soon floating

like a leaf that


                 in the breeze

landing to sink into the earth     

like baked clay                   

in the blazing sun                

                                        where pinwheels of rays            

        grow big enough to transform into a kaleidoscope of colors at night,

           spreading purple velvet over us thick enough to heat our bodies

so it sparks flames so scarlet

as to catch the eye of a bull

that charges with a racing heart

        that beats

to the march

of the drums

warning us about time

that slips


our toes,

washing back to the ocean that provides

the  w a v e s

                     to rock the boat

                that carries us through life,

                           lifted by the  w i n d s that toss

our  s o u l s  back into the sky.


By: Marisca Pichette

Mount Holyoke College, MA, USA

And the last step was like a prologue, bringing you out of one experience and into a premature memory– still forming, and quite delicate– balanced on the edge of comprehension. You didn’t see it at first, and maybe that means it didn’t really exist, for what better quantifier do we have for the world than our own perception?

           You’re right. It was never there. Not before you came.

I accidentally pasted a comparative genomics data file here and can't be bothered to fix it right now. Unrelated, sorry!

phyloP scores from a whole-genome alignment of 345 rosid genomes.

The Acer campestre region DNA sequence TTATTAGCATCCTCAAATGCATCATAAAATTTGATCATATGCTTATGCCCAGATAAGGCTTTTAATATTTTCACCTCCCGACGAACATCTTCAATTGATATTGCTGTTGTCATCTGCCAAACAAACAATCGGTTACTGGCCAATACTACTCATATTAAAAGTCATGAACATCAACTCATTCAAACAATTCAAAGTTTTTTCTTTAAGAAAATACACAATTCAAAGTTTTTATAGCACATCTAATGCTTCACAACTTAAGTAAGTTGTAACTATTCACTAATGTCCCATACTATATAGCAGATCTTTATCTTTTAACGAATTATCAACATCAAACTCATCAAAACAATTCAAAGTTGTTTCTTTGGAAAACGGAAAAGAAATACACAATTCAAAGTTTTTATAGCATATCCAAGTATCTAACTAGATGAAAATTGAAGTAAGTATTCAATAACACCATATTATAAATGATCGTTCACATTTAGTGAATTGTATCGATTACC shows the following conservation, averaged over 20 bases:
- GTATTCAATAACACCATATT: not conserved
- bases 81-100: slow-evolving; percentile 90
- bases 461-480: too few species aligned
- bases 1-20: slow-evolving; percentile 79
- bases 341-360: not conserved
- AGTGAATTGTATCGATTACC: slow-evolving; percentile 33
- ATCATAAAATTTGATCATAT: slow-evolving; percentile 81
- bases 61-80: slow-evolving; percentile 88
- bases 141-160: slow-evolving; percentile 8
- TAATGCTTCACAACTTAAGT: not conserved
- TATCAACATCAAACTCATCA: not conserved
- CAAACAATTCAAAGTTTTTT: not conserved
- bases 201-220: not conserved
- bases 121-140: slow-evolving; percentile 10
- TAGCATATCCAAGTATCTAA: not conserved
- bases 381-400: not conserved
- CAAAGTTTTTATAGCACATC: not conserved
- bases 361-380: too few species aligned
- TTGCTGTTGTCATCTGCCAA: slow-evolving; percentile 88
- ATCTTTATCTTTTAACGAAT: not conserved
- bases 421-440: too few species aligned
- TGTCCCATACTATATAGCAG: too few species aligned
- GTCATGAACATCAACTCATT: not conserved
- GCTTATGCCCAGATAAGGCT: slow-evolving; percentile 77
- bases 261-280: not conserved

You walked the border between field and forest, the world a confusion of rock and dry leaves. They crumbled to dust under your feet, releasing muscle memory into the air– necrotic tissue that was ordinary in life, beautiful in death, mundane in decomposition. There’s nothing special about this experience; hasn’t it all happened before? The world unfolds for you, and you nod your head; you’ve seen it all once, twice, a dozen times. You would call it home if you weren’t so naïve.

           It’s almost close enough to be familiar, far enough to register some kind of boundary, some kind of other place. Another world. Facets of imagination stir in it until you come and see for yourself that it’s nothing more than another mile of woods, another messy composition of nature. Whiffs of death stir around your feet.